- Copyright: © 2005 This is an Open Access article: verbatim copying and redistribution of this article are permitted in all media for any purpose, provided this notice is preserved along with the article's original URL.
A new stable and accurate, finite-difference 2D elastic seismic wave propagation modeling algorithm is developed, with a Perfectly Matched Layer (PML) absorbing boundary condition to avoid reflections from the edges of the numerical model. This is used to study the interaction of seismic surface waves with near-surface heterogeneities. The effects of different empty cavity shapes and depths and altered zones is evaluated from the direct and diffracted seismograms and corresponding Rayleigh wave dispersion images. Differential seismograms calculated for models both with and without a cavity show a complex, non-symmetrical, diffraction pattern and their dispersion images show well-localized scattering from heterogeneities. Missing coherent energy appears in specific frequency bands, related to the cavity depth, shape and degree of modification of the surrounding medium.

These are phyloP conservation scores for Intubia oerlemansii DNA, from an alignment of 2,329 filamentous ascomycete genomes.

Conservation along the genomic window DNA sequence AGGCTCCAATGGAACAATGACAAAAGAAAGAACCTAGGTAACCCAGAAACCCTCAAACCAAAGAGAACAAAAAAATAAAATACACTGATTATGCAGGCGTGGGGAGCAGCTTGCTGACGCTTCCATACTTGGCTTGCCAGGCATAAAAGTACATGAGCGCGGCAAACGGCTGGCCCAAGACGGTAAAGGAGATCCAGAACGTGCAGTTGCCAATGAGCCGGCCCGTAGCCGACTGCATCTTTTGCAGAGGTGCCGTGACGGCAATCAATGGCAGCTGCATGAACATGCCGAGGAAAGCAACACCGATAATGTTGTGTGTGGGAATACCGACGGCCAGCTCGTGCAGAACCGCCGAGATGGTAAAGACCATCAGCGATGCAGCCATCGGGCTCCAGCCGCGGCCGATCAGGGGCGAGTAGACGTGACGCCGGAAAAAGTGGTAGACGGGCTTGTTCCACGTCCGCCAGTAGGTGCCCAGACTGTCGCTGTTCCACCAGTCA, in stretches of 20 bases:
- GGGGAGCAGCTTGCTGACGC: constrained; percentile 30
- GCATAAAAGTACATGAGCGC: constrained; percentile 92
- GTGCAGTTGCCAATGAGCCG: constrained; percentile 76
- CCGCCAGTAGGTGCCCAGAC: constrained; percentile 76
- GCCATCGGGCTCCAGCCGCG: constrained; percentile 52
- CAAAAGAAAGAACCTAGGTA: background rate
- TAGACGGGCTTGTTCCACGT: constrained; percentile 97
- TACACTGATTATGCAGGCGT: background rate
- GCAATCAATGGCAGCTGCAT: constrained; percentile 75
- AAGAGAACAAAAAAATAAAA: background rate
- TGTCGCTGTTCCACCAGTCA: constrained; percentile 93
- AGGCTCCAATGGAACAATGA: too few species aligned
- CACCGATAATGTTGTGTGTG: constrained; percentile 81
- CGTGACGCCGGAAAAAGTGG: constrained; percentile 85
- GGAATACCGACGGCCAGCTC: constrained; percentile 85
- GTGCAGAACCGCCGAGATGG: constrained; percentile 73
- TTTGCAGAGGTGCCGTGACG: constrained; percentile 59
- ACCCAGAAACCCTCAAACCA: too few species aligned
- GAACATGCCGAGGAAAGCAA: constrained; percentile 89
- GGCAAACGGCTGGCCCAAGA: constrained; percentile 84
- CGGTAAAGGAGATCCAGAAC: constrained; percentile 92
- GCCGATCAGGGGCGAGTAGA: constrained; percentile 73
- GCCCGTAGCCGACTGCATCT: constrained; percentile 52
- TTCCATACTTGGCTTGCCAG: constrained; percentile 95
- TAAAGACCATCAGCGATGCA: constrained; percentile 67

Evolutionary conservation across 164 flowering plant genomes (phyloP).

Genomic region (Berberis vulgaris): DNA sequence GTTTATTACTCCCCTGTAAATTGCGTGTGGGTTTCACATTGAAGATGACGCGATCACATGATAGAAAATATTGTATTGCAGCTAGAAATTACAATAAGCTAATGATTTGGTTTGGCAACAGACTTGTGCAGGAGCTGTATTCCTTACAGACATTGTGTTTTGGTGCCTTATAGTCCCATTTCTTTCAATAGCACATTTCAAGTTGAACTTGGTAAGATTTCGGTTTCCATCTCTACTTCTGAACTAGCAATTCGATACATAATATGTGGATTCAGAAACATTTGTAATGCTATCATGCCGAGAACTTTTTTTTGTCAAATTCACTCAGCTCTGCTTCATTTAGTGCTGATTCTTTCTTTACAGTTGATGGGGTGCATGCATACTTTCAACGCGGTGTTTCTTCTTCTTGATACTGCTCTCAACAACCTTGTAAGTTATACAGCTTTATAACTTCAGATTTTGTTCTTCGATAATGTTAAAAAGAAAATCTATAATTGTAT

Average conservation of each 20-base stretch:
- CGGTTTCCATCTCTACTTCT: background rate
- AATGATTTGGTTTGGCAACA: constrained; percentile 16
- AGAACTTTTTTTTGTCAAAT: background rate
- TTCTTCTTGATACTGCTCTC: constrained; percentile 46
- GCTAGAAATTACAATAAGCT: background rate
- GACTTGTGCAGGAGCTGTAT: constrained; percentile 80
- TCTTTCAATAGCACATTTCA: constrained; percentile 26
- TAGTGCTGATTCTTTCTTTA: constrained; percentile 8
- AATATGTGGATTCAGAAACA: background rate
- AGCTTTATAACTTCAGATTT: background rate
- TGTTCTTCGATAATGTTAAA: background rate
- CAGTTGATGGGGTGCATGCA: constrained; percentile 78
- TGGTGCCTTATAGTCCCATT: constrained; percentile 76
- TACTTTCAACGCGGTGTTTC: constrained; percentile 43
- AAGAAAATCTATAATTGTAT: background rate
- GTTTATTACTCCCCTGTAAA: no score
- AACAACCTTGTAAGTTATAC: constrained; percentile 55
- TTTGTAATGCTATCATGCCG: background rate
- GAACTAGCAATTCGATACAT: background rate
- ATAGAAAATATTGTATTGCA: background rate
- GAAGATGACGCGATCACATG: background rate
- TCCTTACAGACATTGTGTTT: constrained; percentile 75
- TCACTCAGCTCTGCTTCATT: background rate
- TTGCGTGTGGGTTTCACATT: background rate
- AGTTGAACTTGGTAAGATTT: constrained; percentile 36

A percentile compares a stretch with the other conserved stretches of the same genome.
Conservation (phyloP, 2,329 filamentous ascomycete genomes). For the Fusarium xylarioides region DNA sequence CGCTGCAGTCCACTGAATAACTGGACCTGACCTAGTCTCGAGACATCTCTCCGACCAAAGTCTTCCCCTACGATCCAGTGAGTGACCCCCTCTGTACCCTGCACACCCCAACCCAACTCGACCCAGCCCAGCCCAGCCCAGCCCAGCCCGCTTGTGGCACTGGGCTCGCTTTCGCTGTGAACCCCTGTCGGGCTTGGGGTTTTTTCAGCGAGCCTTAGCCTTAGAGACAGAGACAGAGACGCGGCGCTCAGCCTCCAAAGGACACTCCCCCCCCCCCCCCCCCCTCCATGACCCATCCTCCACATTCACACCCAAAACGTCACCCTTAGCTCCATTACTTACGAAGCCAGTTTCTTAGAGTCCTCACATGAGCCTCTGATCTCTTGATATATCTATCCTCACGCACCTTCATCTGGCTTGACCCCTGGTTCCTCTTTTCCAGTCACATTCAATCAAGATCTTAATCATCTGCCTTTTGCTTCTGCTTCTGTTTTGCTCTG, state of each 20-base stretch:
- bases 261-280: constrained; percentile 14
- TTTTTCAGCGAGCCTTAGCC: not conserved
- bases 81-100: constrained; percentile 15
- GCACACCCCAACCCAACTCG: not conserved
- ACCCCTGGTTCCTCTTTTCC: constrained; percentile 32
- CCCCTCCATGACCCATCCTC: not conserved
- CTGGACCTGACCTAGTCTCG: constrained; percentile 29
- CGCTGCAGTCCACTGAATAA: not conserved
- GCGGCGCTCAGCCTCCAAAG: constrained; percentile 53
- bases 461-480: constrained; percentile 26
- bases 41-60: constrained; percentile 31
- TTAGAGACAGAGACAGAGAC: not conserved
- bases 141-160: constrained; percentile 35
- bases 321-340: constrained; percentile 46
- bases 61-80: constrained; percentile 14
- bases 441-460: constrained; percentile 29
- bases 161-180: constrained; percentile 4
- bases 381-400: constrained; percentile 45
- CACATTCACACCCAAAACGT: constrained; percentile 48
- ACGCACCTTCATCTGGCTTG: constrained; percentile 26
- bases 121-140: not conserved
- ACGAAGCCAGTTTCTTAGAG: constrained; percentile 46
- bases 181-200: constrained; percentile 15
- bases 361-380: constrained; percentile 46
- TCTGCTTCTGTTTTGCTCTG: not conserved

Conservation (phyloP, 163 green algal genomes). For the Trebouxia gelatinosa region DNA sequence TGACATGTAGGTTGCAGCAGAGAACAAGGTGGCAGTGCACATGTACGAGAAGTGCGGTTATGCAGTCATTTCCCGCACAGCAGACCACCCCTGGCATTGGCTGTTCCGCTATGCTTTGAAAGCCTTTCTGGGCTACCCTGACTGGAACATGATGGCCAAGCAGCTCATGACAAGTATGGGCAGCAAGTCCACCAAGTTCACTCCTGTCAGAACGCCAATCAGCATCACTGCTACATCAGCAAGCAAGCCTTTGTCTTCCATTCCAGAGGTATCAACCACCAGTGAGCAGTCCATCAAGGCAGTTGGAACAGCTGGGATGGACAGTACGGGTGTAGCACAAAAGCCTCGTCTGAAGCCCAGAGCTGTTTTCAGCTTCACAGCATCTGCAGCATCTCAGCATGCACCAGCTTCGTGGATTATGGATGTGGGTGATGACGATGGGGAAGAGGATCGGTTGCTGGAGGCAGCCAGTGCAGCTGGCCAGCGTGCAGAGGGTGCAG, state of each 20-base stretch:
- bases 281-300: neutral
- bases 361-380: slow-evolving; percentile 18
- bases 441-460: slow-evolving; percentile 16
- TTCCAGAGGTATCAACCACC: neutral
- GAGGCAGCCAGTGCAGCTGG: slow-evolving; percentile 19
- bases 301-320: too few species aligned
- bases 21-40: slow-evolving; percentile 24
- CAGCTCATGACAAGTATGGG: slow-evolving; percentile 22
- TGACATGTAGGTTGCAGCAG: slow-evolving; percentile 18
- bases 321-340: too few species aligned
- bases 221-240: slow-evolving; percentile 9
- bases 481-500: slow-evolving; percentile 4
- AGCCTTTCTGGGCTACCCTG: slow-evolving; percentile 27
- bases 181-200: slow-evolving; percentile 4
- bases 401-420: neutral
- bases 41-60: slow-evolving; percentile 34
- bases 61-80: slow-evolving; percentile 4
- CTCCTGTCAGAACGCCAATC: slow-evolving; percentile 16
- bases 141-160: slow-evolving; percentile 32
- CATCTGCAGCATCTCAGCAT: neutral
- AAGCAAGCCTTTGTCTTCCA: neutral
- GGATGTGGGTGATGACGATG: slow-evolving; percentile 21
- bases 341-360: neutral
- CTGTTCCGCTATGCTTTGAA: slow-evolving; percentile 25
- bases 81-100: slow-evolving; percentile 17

The cavity more strongly affects seismograms when it is shallower. A 2-m deep rectangular cavity generates more severe perturbations than a circular section, due to non-symmetrical backscattered patterns recognized in dispersion images. Furthermore, low velocity zones around and above the cavity, due to soil alteration, trap waves and lead to increased ground roll attenuation and strong footprints in dispersion images that can possibly mask the cavity signature. If the altered zone extends to the surface as a cone, trapping phenomena completely dominate seismograms. The detection of altered zones is a very useful indication in natural hazard assessment, making it possible to distinguish the signature of a ‘safe’ cavity from a potentially dangerous one.